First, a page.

There are basically two types of investing when it comes to stocks.
This is where you buy a stock and then plan on selling it for more than you paid for it. Unfortunately this is what most people think investing in the stock market is all about and why they think it’s so risky. It’s extremely hard to find stocks that are selling for less than they are worth unless you have some inside information that everyone else watching the stock market doesn’t have. If you did have inside information and used it to profit from a stock trade, this would be “insider trading” and you could go to jail for it. (Martha Stewart anyone?)
Very few people build any lasting wealth by flipping penny stocks or trying to guess which future events will benefit which companies. Constantly buying and selling stocks also generates very high trading commissions and tax consequences which can eat up most of your profit. This is more like gambling than investing and just like going to the casino, although some people win, the majority of the people aren’t lucky.
When a company has been around for a very long time and its fast growth phase is behind it, it will then begin sharing it’s profits with shareholders in the form of quarterly checks called dividends. Over the years as the company slowly grows, it will also grow the amount it pays out in dividends. If you live in Canada and receive dividends from a Canadian company, this income is taxed very favourably. Since people generally buy and hold income stocks and collect the dividends for years, there are far less trading commissions and far fewer taxes generated.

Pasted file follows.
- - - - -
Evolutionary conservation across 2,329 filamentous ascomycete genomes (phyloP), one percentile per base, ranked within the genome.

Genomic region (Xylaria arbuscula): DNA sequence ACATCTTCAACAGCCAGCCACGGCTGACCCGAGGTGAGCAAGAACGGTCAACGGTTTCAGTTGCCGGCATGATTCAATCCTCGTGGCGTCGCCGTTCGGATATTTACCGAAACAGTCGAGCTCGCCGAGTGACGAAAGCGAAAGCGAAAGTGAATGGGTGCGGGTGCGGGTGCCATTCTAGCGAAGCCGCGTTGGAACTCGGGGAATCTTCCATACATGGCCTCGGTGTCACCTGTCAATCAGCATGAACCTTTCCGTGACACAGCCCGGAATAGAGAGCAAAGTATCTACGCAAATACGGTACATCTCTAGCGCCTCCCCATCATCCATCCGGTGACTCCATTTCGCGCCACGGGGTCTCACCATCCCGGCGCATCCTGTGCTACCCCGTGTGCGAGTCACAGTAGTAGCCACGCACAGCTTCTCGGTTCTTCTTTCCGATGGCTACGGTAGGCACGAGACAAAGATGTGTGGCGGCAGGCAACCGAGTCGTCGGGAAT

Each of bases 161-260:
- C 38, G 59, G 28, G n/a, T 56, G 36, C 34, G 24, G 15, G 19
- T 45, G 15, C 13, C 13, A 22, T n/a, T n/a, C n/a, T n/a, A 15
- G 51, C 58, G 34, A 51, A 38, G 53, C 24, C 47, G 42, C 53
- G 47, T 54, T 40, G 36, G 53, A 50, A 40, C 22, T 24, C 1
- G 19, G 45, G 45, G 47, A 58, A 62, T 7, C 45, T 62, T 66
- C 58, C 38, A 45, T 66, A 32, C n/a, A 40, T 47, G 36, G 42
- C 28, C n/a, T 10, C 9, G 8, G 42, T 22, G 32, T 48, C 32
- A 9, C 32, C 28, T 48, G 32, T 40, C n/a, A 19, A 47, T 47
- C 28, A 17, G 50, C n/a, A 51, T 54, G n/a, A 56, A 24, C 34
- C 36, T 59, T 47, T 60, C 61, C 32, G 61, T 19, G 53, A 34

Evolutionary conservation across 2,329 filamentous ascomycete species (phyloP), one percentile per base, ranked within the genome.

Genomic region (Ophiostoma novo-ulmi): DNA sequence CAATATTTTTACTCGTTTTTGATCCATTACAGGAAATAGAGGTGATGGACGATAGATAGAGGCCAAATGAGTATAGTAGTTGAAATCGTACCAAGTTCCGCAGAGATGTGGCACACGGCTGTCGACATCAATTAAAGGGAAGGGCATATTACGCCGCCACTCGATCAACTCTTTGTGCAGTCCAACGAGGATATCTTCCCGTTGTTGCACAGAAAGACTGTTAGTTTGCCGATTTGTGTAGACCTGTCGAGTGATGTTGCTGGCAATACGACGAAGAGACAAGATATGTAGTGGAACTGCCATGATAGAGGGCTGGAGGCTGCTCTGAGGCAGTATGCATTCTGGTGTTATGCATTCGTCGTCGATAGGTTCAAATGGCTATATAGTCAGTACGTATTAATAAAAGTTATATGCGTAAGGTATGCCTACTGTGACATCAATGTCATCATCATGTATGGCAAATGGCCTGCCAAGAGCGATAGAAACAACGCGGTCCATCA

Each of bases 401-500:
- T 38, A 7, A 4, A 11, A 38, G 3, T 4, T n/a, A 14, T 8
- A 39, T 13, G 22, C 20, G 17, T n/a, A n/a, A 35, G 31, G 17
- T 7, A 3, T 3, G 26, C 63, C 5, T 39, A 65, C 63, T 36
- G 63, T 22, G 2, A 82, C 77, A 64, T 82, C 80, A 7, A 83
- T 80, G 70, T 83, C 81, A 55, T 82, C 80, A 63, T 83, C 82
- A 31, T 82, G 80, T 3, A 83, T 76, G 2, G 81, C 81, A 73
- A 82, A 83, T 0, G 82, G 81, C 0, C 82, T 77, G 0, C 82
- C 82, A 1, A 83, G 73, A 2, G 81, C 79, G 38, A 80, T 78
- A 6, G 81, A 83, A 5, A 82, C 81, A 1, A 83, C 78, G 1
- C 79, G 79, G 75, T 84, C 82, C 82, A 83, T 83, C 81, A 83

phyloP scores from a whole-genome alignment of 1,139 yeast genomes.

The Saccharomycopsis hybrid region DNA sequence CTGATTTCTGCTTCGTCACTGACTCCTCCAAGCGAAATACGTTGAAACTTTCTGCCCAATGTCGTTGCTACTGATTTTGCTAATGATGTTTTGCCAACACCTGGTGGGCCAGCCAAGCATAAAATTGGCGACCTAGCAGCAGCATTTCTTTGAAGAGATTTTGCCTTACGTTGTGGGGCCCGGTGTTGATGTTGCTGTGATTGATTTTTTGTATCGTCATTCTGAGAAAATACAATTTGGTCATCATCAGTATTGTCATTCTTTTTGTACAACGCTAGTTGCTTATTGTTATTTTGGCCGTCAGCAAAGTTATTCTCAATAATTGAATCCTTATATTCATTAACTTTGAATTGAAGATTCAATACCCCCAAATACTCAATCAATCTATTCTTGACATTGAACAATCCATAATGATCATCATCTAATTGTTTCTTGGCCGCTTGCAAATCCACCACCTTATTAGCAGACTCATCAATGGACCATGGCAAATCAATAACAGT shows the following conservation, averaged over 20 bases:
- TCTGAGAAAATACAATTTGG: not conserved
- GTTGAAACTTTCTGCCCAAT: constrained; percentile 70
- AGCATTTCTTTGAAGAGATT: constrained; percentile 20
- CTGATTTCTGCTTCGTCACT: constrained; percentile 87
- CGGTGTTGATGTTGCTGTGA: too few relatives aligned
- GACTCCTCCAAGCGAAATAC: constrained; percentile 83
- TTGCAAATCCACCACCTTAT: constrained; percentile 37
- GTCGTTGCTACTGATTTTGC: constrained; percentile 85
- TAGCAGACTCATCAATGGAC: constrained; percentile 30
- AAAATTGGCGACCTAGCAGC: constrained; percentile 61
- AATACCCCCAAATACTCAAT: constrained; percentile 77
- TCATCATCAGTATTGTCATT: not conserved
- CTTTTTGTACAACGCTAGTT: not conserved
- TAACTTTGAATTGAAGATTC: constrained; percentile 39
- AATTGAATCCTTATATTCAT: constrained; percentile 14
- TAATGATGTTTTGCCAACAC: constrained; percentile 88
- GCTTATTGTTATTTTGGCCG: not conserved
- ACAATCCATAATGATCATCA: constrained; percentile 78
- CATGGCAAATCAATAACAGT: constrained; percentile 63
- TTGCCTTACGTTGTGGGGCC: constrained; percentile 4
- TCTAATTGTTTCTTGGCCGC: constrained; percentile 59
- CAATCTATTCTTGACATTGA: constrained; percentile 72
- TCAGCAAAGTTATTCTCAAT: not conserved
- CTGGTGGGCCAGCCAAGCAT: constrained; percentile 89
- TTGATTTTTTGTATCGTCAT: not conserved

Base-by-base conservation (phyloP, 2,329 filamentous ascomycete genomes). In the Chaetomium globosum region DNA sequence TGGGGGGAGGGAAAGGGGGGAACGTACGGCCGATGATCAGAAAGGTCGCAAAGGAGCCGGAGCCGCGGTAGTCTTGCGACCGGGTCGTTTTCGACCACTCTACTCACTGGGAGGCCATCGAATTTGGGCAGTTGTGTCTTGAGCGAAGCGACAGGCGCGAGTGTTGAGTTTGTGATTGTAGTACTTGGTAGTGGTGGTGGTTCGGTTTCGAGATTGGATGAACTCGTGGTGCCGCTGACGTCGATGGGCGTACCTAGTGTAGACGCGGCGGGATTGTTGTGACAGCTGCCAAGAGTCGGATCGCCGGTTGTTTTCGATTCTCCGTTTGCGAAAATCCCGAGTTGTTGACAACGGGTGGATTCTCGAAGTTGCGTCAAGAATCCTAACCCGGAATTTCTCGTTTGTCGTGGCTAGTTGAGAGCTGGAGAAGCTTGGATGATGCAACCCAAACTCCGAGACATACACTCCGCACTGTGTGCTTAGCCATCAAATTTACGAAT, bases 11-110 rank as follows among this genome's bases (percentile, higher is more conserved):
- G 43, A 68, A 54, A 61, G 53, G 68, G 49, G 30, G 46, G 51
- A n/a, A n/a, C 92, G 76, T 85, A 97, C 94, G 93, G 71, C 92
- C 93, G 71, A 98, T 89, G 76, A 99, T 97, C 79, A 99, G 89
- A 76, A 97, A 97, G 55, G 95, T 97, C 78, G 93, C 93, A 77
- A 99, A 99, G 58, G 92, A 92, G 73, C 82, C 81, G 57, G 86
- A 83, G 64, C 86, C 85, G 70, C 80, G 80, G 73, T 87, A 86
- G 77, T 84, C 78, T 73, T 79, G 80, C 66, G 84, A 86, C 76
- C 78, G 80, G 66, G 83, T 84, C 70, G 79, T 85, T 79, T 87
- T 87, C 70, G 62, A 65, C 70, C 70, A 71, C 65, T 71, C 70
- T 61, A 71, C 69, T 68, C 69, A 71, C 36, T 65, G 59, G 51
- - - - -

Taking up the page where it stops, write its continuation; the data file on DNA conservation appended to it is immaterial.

To me this is real investing. You become part owner of a large Canadian company that employes thousands of people and contributes lots of money to our economy in the form of taxes. In return the value of the shares you own grows over time and every 3 months you get a dividend check which also grows over time. There is nothing unethical about receiving profits from a company you own.
Another good thing about income investing is that the number of companies that have a long history of paying increasing dividends is pretty small. These companies by nature tend to be quite stable too, so the risk of picking the wrong one is minimal. You could open a TFSA and fill it up with a REIT ETF, an Index ETF and maybe a few individual income stocks and I think you would do quite well.
I buy most of my Income Stocks straight from the company through their DRIP plans. Let’s look at the top 10 most popular income stocks from dripinvesting.org. I will list their one year change % and dividend yield.
- Bank of Nova Scotia, one year change, up 11.52% plus 3.96% dividend yield.
- Bank of Montreal, one year change, up 7.24% plus 4.67% dividend yield.
- Enbridge, one year change, up 13.91% plus 2.92% dividend yield.
- TransCanada Pipeline, one year change, up 7.58% plus 3.72% dividend yield.
- Johnson & Johnson, one year change, up 9.40% plus 3.41% dividend yield.
- Fortis Inc., one year change, up 5.12% plus 3.59% dividend yield.
- Rio Can REIT, one year change, up 3.72% plus 5.05% dividend yield.
- Bell Canada, one year change, up 1.60% plus 5.26% dividend yield.
- Pepsico, one year change, up 4.89% plus 3.10% dividend yield.
- TransAlta, one year change, down 27.28%, dividend yield was 7.50%.
So you can see by looking at this list how the steady dividend income adds to the growth in the stock price to create your total return. In the case of TransAlta, you can see how the dividend income of 7.50% would reduce a loss of 27.28% to a loss of 19.78%.
Full disclosure: I own shares in Bank of Nova Scotia, Fortis Inc. and Bell Canada.